Please have a look at a blog post from my 12 year old patient Cellina, who I had the pleasure of working with last year. She writes about her experience and how with hard work and support, she has succeeded in her return to school, activity and getting her life back on track! 🙂
‘All my problems started January 2014. I had had sports all afternoon at school (cross country followed by netball). I went home looking forward to a relaxing weekend, I had anything but! On the Saturday I walked around town for 3-4 hours. I got home, got changed and went to bed. I rolled over to get comfortable and I felt a click in my right hip followed by excruciating pain. My mum gave me some pain killers and made me a doctor’s appointment.
When I saw the doctor he sent me for various tests and that’s when I started using crutches. When my tests came back the doctor was confused because they showed nothing wrong, he said to stay on the crutches and not to go to school for 2 weeks.
2 weeks passed and I was still in considerable pain, relying on strong pain killers to get me through the day. This was when the doubting began. My doctor, my school and some friends started to think I was lying for attention or to skive off school. I started to feel down and felt like nobody cared about my discomfort.
Me and my mum did some research and stumbled across joint hypermobility syndrome. There were many types of EDS and within these types were different levels of severity.
We went to the doctor’s (which by this time had become my second home) with our discovery and he referred us to The St John and St Elizabeth Hospital in London.
Meanwhile I had gone back to school and consequently used the crutches more and more. This meant that I became more fatigued and struggled to last the whole day. My shoulders became weak from all the use they were getting and started subluxating 3-4 times a week! I eventually ended up relying on a wheelchair to get around.
2 months passed and I was not attending school or being able to walk around.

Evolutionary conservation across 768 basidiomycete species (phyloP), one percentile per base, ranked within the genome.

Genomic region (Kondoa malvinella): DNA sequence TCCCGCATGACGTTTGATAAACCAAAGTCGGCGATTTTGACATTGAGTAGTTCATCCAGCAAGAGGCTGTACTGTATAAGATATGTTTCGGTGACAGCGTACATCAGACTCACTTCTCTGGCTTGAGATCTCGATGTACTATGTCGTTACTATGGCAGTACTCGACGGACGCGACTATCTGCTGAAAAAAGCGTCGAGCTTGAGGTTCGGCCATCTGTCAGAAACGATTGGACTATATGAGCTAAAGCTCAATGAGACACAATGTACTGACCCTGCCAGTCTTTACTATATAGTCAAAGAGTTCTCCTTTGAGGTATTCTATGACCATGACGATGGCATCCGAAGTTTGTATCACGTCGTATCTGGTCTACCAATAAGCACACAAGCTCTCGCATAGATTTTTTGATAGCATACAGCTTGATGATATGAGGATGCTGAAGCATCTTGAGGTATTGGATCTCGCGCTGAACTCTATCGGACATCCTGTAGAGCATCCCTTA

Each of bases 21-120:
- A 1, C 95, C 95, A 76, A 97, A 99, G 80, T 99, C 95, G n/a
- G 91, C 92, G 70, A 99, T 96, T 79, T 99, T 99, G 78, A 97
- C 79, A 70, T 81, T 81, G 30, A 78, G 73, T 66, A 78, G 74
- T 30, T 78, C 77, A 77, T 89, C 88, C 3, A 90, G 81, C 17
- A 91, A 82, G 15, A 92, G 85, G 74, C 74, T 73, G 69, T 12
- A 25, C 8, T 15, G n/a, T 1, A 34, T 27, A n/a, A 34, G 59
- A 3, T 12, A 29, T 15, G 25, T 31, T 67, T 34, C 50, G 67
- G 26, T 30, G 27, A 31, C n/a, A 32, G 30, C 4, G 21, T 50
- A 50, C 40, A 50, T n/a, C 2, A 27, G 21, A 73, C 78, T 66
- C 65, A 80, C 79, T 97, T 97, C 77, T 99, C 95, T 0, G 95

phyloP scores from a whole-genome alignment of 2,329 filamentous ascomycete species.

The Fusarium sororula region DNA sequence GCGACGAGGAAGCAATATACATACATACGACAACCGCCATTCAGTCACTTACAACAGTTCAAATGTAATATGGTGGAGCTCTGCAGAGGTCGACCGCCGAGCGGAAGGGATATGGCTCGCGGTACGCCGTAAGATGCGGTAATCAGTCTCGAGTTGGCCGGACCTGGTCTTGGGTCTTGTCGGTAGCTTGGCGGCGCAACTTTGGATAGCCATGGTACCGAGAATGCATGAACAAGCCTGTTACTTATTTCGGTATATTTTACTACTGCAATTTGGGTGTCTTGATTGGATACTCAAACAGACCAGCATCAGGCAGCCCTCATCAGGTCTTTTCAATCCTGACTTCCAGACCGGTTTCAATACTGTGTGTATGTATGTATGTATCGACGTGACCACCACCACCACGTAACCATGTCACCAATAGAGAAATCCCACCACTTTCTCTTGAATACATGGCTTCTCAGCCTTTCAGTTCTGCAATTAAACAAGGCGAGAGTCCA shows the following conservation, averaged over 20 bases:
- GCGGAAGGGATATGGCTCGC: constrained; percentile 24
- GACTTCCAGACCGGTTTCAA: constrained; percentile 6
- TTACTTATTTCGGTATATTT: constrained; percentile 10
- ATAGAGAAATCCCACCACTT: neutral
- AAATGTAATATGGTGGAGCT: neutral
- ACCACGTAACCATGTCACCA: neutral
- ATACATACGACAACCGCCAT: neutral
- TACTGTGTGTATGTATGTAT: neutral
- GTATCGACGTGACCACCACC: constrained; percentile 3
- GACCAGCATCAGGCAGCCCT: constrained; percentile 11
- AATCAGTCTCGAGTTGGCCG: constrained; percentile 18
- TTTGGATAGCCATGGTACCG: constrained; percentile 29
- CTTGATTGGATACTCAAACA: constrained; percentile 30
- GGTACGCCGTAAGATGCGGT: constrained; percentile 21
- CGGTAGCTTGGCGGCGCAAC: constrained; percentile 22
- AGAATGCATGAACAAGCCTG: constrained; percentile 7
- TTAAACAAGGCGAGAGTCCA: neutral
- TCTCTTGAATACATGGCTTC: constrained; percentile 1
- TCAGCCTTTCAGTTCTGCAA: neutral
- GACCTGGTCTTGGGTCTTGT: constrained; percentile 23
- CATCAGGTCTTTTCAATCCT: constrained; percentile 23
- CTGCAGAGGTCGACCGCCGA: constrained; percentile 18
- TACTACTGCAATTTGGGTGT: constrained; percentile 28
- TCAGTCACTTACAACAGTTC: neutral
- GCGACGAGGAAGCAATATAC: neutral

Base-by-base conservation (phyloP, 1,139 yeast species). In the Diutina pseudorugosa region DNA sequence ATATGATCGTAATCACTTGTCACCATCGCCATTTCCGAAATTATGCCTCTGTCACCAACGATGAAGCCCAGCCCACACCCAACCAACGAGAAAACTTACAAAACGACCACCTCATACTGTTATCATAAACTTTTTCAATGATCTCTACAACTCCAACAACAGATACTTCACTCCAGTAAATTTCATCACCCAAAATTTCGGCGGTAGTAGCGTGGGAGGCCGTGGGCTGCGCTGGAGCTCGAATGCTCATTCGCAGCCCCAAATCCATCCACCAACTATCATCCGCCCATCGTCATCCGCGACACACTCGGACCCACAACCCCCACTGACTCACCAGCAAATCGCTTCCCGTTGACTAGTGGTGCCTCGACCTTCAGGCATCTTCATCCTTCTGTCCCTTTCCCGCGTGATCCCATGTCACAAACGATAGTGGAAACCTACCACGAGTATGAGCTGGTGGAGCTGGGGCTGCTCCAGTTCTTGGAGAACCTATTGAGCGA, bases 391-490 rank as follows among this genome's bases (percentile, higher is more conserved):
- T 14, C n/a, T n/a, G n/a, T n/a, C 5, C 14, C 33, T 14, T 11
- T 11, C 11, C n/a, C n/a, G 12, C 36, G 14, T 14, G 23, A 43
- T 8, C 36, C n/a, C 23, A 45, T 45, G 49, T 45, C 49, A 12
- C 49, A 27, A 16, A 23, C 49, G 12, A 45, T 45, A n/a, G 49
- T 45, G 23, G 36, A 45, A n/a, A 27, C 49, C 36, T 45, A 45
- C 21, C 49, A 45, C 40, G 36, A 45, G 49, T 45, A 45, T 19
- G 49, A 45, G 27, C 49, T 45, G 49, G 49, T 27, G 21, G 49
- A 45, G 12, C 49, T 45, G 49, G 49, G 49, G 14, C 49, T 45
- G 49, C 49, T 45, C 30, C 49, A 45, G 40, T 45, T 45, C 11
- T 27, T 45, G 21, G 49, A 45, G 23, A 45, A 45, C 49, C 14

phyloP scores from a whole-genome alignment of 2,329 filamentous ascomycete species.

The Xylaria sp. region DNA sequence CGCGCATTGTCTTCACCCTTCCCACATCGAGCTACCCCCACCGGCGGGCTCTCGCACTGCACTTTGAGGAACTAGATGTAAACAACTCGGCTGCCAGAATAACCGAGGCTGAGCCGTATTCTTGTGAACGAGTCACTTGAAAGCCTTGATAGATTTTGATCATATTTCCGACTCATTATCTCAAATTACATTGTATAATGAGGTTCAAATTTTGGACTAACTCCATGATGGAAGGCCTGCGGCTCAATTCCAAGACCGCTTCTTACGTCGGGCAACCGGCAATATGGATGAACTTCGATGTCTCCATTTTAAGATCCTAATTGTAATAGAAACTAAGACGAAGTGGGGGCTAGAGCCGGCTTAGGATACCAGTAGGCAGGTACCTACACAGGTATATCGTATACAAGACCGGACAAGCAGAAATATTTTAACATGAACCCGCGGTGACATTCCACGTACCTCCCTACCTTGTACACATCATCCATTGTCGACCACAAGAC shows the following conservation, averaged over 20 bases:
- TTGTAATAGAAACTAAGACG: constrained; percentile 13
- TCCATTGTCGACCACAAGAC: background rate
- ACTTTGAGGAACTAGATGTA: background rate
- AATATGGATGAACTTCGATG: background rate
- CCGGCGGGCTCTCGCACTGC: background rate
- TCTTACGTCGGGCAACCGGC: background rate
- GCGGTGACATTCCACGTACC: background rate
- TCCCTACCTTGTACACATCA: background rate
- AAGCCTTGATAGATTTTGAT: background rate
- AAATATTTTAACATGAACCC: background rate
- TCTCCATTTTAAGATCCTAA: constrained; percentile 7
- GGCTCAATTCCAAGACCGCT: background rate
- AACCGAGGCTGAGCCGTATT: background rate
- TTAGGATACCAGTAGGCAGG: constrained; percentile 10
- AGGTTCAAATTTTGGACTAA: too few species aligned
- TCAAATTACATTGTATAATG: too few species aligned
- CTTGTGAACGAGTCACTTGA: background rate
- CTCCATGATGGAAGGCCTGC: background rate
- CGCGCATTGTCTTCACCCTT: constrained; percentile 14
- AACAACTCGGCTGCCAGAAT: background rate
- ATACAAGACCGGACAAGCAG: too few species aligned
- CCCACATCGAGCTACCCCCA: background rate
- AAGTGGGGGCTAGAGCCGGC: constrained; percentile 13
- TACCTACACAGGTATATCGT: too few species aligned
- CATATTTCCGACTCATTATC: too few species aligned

I had my initial appointment down in the London Hospital with Prof. Grahame. He began the session by asking me and my mum about our family history and if anyone else had been diagnosed with this condition. Next he assessed me and asked some questions about my normal functions. He finally confirmed my diagnosis and referred me to: a pain psychologist; a physio; a hip surgeon and a POTS specialist.
The pain psychologist saw me around 5-6 times in 8 months. She gave me tips and techniques to help distract from the pain and learn to function despite the pain I maybe in.
I saw Swati for the first time in May. She assessed me initially and gave me some exercises to build up my muscle strength. I had to repeat these often during the day, but build up slowly. She told me that she would get me out of my wheelchair and walking again. At my second appointment with Swati, she was pleased with my progress and gave me some different (harder) exercises to do which I had to build up.
My mum also took me swimming at this time to strengthen the muscles around my hip. The exercises were not easy, and there were days when I didn’t want to do them, but I was able to walk without using crutches or my wheelchair in August. Swati was really pleased with my progress when she saw me again in September and gave me some different exercises to do to help maintain my muscle tone. I managed to return to school full time at the start of Year 8. Swati examined me and discharged me from physio in December. Since that time I have had good days and bad days, but I know that it is important for me to keep moving, even on my bad days. I recently hurt my foot and had to use crutches for a few days but my shoulders were so strong that I had no subluxations! So please keep moving – even when you don’t want to and even when you are in pain – physio works in the end!!
The POTS specialist gave me tips and tricks on how to help my condition and get on with my life. I had a 24 hour blood pressure monitor on and am awaiting some more investigations.
I managed to get to school for a fraction of the last term of Year 7. Although I was in a wheelchair, I struggled through my end of year exams and lived half my life in a hospital waiting room, I was still hopeful.
And now, a year on since the day my problems began,
-Back at school full time (with the odd day off)
-Participating in all the sports activities (I am permitted to do)
-Made new friends at my secondary school
-Been discharged from most of my clinics
And most importantly
I am not ‘back to normal’ but adjusting to my new normal. Living with my new diagnoses and not letting them get the better of me.
The most essential part of my life with hypermobility is: Don’t let your condition label you. It is only a disability or problem if you let it be. Don’t try to forget about it all together or try to beat it, instead listen to it, work with it and take the rough with the smooth. You will have bad days but you will have good days too. Have the good days, remember the good days and live for the good days. ‘